Iota (MIOTA) began its seed migration period on Feb. 29, with plans to reopen the network around March 10. Though some have criticized the decision to close the Coordinator, it may have saved many users’ funds from being stolen.
Potential Moonpay compromise
The Iota network was shut off on Feb. 12, shortly after the team received multiple reports of drained user wallets. This was possible thanks to the presence of the Coordinator, a centralized transaction verifier that is required to operate the network.
Shutting down the Coordinator stopped the attacker from draining any more user wallets, giving the team time to investigate. The issue was not easy to solve, however, as they soon realized that many users had their private seeds compromised by the attacker.
The Iota Foundation (IF) identified a third-party integration with Moonpay, a fiat-crypto gateway service, as the likely culprit.
The wallet loaded the Moonpay code through a common but potentially insecure Content Delivery Network (CDN) call. It was accessed through a simple HTTPS request, similar to loading a browser page. Analysis of Moonpay’s Domain Name System (DNS) provider, CloudFlare, revealed that the attacker had manually changed the IP behind the CDN address.
This was allegedly done through a CloudFlare API key that granted the necessary authorization. It is not clear how the attacker may have obtained it, though it seems very likely that it required some kind of close contact with the Moonpay team, possibly a physical compromise. The ability to independently steal CloudFlare keys would be a very serious vulnerability of its own.
The changed DNS allowed the hacker to serve his own malicious code to each user’s wallet. The injected software then registered both the password and seed of the wallet and sent it to the attacker.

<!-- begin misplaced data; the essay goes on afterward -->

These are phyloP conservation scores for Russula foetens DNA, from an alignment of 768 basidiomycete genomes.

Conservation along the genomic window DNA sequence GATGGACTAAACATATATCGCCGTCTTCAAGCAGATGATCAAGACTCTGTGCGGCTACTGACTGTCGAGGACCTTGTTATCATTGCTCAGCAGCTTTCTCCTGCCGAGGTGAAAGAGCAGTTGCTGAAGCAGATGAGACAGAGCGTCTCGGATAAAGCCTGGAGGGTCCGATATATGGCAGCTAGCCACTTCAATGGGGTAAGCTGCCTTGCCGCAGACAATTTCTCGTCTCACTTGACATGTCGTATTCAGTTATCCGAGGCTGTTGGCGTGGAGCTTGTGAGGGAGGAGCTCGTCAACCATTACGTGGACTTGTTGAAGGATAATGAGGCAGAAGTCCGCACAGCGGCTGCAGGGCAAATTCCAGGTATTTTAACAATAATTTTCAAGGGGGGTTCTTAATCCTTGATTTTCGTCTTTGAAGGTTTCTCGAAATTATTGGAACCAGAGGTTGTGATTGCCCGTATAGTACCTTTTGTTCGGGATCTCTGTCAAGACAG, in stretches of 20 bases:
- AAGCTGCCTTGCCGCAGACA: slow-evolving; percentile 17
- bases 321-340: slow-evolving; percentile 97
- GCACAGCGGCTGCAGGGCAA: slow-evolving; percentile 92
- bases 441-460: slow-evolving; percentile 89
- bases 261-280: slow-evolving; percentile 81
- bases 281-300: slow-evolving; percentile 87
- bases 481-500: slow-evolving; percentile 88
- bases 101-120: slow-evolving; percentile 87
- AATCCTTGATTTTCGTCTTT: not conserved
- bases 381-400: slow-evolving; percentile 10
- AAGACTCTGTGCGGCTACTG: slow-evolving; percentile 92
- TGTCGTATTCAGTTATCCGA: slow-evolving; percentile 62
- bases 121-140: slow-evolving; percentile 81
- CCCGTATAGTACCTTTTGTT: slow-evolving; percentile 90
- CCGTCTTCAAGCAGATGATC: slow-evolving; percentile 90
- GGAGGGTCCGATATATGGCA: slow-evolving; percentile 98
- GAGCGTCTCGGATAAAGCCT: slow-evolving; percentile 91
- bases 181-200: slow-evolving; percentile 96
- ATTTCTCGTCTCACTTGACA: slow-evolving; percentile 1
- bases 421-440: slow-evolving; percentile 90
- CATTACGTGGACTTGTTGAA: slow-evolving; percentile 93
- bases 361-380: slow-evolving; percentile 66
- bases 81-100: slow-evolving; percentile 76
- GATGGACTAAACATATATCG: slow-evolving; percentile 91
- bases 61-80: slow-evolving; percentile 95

The attack was first studied on Nov. 27, and was fully exploited starting on Jan. 25. On Feb. 10, Moonpay patched the vulnerability, allegedly without informing the Iota team of what had happened.
During that time frame, the hacker was able to steal at least 8.55 million MIOTA, worth $1.87 million at press time.
Network on vacation
While the network shutdown prevented any more tokens from being stolen, relaunching it as is would allow the hacker to continue undisturbed. For this reason, the Iota team had to develop a seed migration tool that would immediately transfer the tokens away from the affected wallets.
After starting on Feb. 29, the team is giving users seven days to undergo the transfer procedure. The Coordinator will be reenabled between March 7 and March 10 — just shy of one month of network inactivity.
Many commentators criticized Iota for its apparent centralization, claiming the network is “dead.” Few other networks could have been shut down so easily, but some Iota fans argue this was a positive thing, as it prevented a much larger theft.
Dominik Schiener, co-founder of Iota, commented to Cointelegraph:
“While this was a very unfortunate event, it shows that we at the IOTA Foundation are very committed to protecting the funds of the IOTA users and it shows that we have professionally responded to such a major incident. While our trust may be broken for some within the crypto community, our partners still stand behind us and believe in the future of IOTA.”
He then referred to the upcoming Chrysalis upgrade and the launch of an incentivized Coordicide alpha network as the next evolution of Iota. “We feel confident that we will work our way back to where we were and make everyone within the community believe that IOTA is on the right path,” he added.